We characterized fungal communities in dry and moist tundra and investigated the effect of long-term experimental summer warming on three aspects of functional groups of arctic fungi: richness, community composition and species abundance. Warming had profound effects on community composition, abundance, and, to a lesser extent, on richness of fungal functional groups. In addition, our data show that even within functional groups, the direction and extent of response to warming tend to be species-specific and we recommend that studies on fungal communities and their roles in nutrient cycling take into account species-level responses.
The arctic tundra is considered a maritime biome, as approximately 80% of non-alpine tundra is located within 100 km of a coastline . As a result of the retreating sea ice, arctic land surface temperatures are increasing, causing major changes in terrestrial ecosystems [2,3]. In response to warming temperatures, shifts in land surface vegetation and ecosystem C cycling have already been observed in terrestrial arctic ecosystems [3,4]. However, the responses of belowground communities, such as soil microbes, have been less certain .
Fungi are key to the functioning of terrestrial arctic ecosystems as symbionts (e.g. mycorrhizae, endophytes and lichens) and decomposers. Given their intimate relationships with plants in a wide range of symbioses, fungi are expected to play an important role in arctic vegetation change . In this study, we compared fungal communities across plots with ambient and experimentally increased summer air and near-surface soil temperature to reveal (i) how community composition and abundance of functional groups of fungi change in response to long-term increase in summer temperature and (ii) whether these responses are similar in dry and moist tundra.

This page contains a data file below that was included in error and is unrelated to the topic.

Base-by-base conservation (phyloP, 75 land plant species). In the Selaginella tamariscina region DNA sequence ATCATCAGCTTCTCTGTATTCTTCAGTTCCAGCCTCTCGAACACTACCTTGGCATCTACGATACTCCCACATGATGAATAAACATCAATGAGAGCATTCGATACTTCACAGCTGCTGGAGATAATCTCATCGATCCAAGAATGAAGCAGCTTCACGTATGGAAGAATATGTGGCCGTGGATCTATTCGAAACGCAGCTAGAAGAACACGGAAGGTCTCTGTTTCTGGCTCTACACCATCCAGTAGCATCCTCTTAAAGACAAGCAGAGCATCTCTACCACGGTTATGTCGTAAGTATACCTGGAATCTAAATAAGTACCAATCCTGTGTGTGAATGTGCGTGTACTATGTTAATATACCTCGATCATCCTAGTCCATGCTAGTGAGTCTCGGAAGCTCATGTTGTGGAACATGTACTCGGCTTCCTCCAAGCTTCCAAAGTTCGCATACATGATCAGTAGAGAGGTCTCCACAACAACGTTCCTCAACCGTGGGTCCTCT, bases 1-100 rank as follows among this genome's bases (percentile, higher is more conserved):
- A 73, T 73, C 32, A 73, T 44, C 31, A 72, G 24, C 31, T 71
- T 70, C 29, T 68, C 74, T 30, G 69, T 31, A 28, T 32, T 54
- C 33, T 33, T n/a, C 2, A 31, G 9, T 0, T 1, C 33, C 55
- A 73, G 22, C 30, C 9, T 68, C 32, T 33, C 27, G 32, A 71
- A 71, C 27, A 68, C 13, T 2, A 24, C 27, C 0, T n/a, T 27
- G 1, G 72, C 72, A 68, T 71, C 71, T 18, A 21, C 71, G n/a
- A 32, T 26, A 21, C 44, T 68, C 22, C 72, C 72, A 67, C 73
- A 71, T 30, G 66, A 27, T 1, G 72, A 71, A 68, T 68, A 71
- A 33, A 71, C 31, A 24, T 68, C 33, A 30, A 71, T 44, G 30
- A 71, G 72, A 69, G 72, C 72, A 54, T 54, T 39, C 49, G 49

2. Material and methods
(a) Data generation
The study was conducted at the Toolik Field Station in Alaska, USA, where the main vegetation types are dry acidic heath and moist acidic tussock tundra [7,8]. Open top chambers (OTCs), with 1 m2 area and 0.4 m height, were established in 1994 in both tundra types to increase summer air and upper soil temperature by approximately 2°C, leading to shifts in edaphic factors and vegetation [7–9].
We sampled 100 soil cores across 20 plots: five replicate plots in the OTCs and control plots in each tundra type, with five randomly collected soil cores of 2 cm diameter and 20 cm depth per plot which were mixed and lyophilized. We extracted DNA using the Macherey–Nagel NucleoSpin-Soil kit. PCR and sequencing of the ITS2 (internal transcribed spacer 2) rDNA were done as described earlier [10–12]. We generated 4 047 811 reads using Ion 318™ Chip (http://dx.doi.org/10.5061/dryad.2fc32).
Primers and adapters were removed and poor-quality ends were trimmed off using 0.02 error probability limit in Geneious Pro 5.6.1. Sequences were truncated to 200 bp and sequences with expected error more than 1 were discarded using usearch v. 8.0 . The remaining 1 632 682 sequences were collapsed into unique sequence types on a per-sample basis while preserving read counts. After discarding singletons, 1 092 238 high-quality sequences were grouped into 4069 operational taxonomic units (OTUs) with usearch at 97% sequence similarity, while excluding 9026 (0.3%) chimeric sequences. We identified 3501 OTUs based on the UNITE fungal database, discarding OTUs with less than 70% similarity to any fungal sequence.
We assigned ecological functions to 1655 OTUs based on taxonomic identities of the matching reference sequences and following functional classifications in : arbuscular mycorrhizal (5 OTUs), animal parasitic (18), ectomycorrhizal (417), lichenicolous (9), lichenized (156), mycoparasitic (39), plant pathogenic (134) and saprotrophic (877) fungi. Because of low richness, arbuscular mycorrhizal fungi were excluded, while animal- and mycoparasites were combined, as were lichens and lichenicolous fungi.
(c) Statistical analyses